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Preface

Property, the study of the rights and duties among persons with respect to objects, land, and other assets, is perhaps the least intuitive of all the required courses taught during the first year of law school. The course blends a mixture of abstract relationships and concrete rules, at once a remnant of laws introduced in bygone centuries and a dynamic reflection of changes occurring today. Property: Examples & Explanations discusses the fundamental definitions, rules, and concepts covered in Property courses. Most of this book's readers will be first-year students either preparing for class, supplementing class discussion, or studying for examinations. We aim to make the book useful at each of these stages of your semester. It will help bring the course materials into focus and provide the many perspectives to help you “think like a lawyer.” Each chapter contains an introductory overview that supplements (but does not supplant) your daily class assignments and aids in your review for examinations. Each overview provides a clear and accessible exposition of the fundamentals of the law of property, with the object of helping someone focusing on the subject for the first time. Each chapter also includes a series of Examples that test your understanding of the material and your ability to apply the law to specific problems. We recommend that you think about, analyze, and write answers to as many Examples as you can. Writing out your responses is good practice for writing final examinations. It also forces you to analyze the facts and the law, evaluating possible solutions and ramifications of each choice you make. Alternatively, you might discuss each Example with a study partner or study group, gaining insight from the discussion. Following the Examples in each chapter are Explanations that give our solutions. The Explanations discuss majority and minority rules and offer insights not readily grasped in class discussions or in the introductory overviews of the chapters themselves. Some Explanations will help you identify your weak areas; others will reinforce your conclusions and analysis. We have strived to make each Explanation a stepping-stone on the path to success in your Property course. There are no exhaustive citations of authority in this book. What citations are used in the text or in our Explanations we consider helpful either to orient the student reader to casebook materials or to indicate basic writings and leading cases in the field. We enjoy our magnificent subject and want students to grasp its fundamental rules and concepts, all the while enjoying their experience.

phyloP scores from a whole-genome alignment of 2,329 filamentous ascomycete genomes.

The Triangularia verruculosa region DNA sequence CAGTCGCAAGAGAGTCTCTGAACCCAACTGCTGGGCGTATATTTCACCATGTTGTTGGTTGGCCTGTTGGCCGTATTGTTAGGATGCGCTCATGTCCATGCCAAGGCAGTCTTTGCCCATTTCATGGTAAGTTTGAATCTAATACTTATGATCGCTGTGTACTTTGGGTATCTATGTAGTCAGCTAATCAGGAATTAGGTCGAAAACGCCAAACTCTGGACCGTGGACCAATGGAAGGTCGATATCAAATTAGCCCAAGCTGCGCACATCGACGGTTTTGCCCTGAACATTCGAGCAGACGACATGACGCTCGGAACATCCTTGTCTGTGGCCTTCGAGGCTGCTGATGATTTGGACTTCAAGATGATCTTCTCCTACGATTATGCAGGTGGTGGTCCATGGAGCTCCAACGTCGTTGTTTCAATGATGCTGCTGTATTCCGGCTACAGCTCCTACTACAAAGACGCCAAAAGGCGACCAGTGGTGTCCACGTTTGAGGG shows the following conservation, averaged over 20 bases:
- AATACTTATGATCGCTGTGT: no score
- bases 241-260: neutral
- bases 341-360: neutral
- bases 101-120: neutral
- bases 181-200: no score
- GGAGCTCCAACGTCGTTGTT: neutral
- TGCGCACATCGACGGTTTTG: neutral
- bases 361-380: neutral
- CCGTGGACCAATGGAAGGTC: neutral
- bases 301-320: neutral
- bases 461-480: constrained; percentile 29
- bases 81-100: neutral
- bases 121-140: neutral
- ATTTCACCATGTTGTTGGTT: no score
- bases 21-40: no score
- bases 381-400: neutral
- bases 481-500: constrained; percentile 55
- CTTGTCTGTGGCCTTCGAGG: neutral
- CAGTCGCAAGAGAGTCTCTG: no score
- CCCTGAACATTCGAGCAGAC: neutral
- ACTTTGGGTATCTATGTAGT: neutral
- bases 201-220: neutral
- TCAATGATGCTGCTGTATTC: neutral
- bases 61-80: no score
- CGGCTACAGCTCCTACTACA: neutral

B.B.

J.S.

August 2015

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